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A “Better Than Ever” R&D Tax Incentive?

By Kris Gale

Some advice for the government as it sets its sights on revamping support for innovation.

In its first 2 years of life, the R&D tax incentive has struggled for clear air. Delayed for a year by an unfavourable Senate, the program has been subject to constant scrutiny and tinkering since it took effect on 1 July 2011.

September’s victory by the Coalition did not have an immediate impact but the Coalition promised it will be subject to a review with a “better than ever” offering to emerge as a result. Much of the review will occur in the context of the Coalition’s announced taxation White Paper. The new government has undertaken to consider the following:

  • reversing the decision to remove the R&D Incentive from very large companies;
  • the operation of the program’s rules, principles and definitions;
  • the possible creation of a second program stream based more closely on the definition and eligibility criteria of the previous R&D tax concession; and
  • the possible applicability of the “patent box” model to businesses commercialising Australian-developed patents.
  • The R&D incentive is best looked at as an investment measure, not a cost. It should also be considered in the international context where many developed economies offer a tax-based incentive for R&D.

    The review should focus on making systemic improvements rather than wholesale changes or returning to a blank sheet of paper. Program performance data is only appearing for the first time, and residual uncertainty remains about the program’s viability and its detailed application. The review offers a chance to resolve these uncertainties and put the program on a sounder footing.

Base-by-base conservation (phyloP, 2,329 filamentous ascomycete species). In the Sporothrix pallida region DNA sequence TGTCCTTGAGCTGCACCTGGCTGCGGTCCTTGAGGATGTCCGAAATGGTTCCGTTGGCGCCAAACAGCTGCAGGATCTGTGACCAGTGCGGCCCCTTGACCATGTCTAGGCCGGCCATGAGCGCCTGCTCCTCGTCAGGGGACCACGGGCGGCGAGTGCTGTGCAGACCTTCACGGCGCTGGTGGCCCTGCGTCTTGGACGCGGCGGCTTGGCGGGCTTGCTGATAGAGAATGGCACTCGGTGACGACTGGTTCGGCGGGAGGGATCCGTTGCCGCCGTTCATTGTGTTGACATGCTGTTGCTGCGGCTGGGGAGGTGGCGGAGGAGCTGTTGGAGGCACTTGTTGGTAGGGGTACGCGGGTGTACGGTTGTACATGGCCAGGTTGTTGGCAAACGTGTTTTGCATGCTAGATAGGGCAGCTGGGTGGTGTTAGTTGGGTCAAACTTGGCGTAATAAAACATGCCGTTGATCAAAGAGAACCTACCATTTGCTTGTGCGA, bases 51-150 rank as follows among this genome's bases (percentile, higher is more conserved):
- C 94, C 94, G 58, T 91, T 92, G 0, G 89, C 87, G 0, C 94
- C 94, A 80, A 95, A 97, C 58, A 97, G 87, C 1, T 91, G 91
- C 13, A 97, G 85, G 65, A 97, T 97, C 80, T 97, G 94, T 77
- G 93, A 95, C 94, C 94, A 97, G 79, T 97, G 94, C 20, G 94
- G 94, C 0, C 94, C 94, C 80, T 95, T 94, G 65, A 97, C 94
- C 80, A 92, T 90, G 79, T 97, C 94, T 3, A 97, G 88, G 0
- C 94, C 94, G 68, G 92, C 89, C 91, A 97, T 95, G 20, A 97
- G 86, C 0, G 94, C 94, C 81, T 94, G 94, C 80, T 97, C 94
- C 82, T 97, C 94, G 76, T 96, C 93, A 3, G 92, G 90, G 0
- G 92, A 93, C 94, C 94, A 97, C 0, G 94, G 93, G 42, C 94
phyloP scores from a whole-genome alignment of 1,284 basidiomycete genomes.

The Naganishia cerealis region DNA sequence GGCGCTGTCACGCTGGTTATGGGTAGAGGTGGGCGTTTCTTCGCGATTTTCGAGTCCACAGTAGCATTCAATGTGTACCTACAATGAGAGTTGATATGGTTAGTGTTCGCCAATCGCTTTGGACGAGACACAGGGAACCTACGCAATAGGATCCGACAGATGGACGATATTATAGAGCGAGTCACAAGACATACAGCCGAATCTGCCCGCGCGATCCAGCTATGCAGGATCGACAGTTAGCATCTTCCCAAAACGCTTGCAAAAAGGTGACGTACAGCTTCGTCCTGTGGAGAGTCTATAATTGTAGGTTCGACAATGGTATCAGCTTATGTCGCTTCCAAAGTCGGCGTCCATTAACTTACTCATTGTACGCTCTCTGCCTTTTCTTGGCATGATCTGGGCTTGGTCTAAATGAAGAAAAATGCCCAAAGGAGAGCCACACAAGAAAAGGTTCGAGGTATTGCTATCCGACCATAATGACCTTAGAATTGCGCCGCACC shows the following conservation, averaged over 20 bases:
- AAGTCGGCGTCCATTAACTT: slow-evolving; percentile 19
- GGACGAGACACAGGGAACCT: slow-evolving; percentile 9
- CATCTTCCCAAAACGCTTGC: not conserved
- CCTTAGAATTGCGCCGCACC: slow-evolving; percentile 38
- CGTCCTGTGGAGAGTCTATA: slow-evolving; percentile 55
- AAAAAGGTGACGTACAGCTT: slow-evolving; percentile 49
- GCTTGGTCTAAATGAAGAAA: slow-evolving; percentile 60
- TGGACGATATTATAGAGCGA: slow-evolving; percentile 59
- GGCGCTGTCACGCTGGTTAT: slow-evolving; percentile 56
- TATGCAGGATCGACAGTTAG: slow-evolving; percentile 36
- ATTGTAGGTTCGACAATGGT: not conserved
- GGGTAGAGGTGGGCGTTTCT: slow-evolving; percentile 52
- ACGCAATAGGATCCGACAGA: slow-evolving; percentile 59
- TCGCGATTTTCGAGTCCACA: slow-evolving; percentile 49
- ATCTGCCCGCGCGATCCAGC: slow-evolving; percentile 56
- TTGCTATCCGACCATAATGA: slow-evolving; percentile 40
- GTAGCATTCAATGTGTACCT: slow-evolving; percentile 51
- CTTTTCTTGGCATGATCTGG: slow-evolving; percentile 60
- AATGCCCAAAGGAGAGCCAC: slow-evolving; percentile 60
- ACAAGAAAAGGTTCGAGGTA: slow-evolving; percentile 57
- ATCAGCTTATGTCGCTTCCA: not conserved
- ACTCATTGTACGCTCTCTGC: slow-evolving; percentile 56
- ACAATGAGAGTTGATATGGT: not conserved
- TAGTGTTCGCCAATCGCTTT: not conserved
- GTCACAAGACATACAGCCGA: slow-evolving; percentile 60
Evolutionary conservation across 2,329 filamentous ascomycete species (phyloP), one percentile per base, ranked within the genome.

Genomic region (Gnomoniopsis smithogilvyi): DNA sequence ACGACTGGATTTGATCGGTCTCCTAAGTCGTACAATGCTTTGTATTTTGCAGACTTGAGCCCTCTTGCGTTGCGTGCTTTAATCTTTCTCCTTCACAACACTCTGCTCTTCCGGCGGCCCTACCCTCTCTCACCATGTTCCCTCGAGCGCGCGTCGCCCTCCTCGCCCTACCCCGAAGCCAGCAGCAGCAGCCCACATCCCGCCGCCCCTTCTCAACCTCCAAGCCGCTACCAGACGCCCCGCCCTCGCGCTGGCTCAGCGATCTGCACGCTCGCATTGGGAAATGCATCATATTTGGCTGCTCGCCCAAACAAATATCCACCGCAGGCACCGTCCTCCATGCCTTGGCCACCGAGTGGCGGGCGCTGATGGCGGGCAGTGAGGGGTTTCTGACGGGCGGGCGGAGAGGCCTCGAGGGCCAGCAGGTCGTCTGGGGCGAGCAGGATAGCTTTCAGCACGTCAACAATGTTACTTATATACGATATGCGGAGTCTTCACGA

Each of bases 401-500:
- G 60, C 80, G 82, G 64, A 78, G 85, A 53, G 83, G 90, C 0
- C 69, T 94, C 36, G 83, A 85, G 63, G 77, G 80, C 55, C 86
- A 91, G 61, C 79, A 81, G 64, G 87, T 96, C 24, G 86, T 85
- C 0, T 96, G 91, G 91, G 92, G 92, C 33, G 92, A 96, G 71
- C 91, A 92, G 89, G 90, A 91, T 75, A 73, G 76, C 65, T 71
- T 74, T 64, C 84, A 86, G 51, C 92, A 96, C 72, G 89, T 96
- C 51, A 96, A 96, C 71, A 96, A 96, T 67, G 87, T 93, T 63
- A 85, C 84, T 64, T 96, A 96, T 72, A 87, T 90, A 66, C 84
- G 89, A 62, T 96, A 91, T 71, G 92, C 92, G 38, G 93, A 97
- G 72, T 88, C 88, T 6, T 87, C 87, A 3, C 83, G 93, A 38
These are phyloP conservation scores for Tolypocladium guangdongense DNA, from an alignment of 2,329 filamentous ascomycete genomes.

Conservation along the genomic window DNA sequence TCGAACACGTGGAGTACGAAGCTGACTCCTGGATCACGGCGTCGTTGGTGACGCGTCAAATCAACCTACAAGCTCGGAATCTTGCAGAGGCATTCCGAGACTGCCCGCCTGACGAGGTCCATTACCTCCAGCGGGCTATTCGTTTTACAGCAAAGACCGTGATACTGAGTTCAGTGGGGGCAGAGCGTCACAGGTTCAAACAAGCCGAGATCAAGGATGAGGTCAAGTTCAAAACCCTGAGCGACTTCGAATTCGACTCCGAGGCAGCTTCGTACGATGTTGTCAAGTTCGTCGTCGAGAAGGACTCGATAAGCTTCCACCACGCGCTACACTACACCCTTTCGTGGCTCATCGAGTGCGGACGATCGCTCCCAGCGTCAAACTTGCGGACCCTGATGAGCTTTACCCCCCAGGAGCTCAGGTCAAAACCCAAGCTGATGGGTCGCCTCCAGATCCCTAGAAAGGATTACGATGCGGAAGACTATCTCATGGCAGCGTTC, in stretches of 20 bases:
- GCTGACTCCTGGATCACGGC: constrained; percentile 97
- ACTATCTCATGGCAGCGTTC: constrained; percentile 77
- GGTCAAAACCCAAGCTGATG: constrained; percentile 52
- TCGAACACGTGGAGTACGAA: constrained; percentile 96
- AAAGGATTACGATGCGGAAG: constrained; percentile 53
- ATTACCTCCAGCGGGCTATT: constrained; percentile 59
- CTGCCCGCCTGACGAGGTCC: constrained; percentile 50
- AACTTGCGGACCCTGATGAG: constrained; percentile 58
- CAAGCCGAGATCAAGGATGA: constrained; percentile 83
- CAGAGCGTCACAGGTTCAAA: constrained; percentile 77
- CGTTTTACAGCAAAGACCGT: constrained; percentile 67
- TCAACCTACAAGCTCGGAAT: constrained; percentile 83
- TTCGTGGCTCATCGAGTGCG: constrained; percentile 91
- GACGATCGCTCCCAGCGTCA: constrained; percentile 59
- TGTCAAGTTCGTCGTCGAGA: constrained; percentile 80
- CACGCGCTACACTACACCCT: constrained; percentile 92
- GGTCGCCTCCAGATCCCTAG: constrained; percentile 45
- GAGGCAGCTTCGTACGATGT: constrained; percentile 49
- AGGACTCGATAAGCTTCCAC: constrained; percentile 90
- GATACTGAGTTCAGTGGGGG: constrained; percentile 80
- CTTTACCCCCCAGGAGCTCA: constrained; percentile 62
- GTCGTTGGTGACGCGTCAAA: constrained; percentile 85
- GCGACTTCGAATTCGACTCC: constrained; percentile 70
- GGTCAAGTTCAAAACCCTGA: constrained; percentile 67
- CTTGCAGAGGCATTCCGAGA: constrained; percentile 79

Overall, the current program demonstrates some institutional biases that need to be addressed. In a broad sense, the incentive can be said to be an incredible boon for knowledge-based, early-stage, loss-making speculative R&D companies and somewhat of a damp squib for larger, mature, taxpaying companies that make and process things.

    Some specific issues should be considered.

    • Cost Control: The previous Labor government’s Targeting Access legislation, which did not pass through Parliament, sought to remove large taxpayers based on turnover size. No other program internationally has such a feature. If the case for cost control can be made, other parameters such as rates of benefit and group claim caps offer better alternatives.
    • 45% Refundable Offsets: Public announcements of the level of refunds being paid out suggest that the cash payment aspect of the program is “running hot”. For example, two exploration companies announced cash refunds in excess of $20 million in 2011–12. Along with the proposal to move to quarterly payment of refunds in 2014, the uncapped nature of the refundable offset should be considered in terms of the positive impacts of the benefits against the risks to the revenue.
    • R&D Activities: The tax incentive has not yet reached a landed position on the real basis for the distinction between core and supporting R&D activities. The highly subjective dominant purpose test remains unexplained and is causing great concern in the marketplace. The overseas R&D provisions are insufficiently defined and could be greatly improved in terms of certainty.
    • R&D Expenditure: The feedstock provisions appear punitive and add a huge tax administration burden for large-scale producers and processors. The guaranteed return provisions remain unexplained.
    • Program Administration: Some aspects of the program, such as registration, are functioning well. However, there are many issues of concern, including inconsistent program messaging across the AusIndustry network, the simplistic nature of available guidance material, slow response times for advance/overseas finding applications, and the decline in advisory mechanisms such as the National Reference Group.

    We look forward to the rapid commencement of the proposed review so the Australian innovation community can formulate their ongoing R&D plans with renewed certainty that they can access meaningful support from the government’s flagship innovation program.

    Kris Gale is Managing Partner of Michael Johnson Associates.